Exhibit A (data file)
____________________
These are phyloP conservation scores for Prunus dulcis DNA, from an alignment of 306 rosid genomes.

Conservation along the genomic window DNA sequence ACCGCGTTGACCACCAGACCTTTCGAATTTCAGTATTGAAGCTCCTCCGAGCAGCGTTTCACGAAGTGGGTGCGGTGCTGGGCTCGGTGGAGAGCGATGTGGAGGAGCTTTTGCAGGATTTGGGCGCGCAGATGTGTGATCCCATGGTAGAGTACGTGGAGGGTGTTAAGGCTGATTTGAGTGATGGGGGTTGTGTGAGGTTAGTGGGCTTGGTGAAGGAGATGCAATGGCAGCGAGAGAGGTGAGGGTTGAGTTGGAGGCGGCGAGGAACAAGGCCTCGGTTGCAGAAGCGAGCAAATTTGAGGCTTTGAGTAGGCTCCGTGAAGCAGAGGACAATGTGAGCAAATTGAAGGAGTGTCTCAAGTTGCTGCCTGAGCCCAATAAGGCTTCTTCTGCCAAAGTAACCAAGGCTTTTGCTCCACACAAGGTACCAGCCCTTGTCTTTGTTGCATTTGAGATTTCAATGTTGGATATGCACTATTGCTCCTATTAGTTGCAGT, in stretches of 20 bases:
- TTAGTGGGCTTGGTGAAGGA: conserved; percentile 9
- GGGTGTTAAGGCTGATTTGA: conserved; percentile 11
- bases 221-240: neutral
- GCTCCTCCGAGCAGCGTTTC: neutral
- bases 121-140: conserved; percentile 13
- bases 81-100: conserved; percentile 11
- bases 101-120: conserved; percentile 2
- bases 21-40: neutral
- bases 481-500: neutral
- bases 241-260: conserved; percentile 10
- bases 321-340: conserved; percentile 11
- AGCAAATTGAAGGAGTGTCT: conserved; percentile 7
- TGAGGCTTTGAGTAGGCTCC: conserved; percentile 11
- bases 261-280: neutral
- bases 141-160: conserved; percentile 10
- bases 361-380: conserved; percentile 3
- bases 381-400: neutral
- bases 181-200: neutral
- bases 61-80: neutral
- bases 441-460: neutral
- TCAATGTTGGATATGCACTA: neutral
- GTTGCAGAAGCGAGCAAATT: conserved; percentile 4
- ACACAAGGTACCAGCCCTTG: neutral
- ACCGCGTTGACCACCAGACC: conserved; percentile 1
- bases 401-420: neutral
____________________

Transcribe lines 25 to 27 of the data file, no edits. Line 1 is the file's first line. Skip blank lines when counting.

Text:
- ACACAAGGTACCAGCCCTTG: neutral
- ACCGCGTTGACCACCAGACC: conserved; percentile 1
- bases 401-420: neutral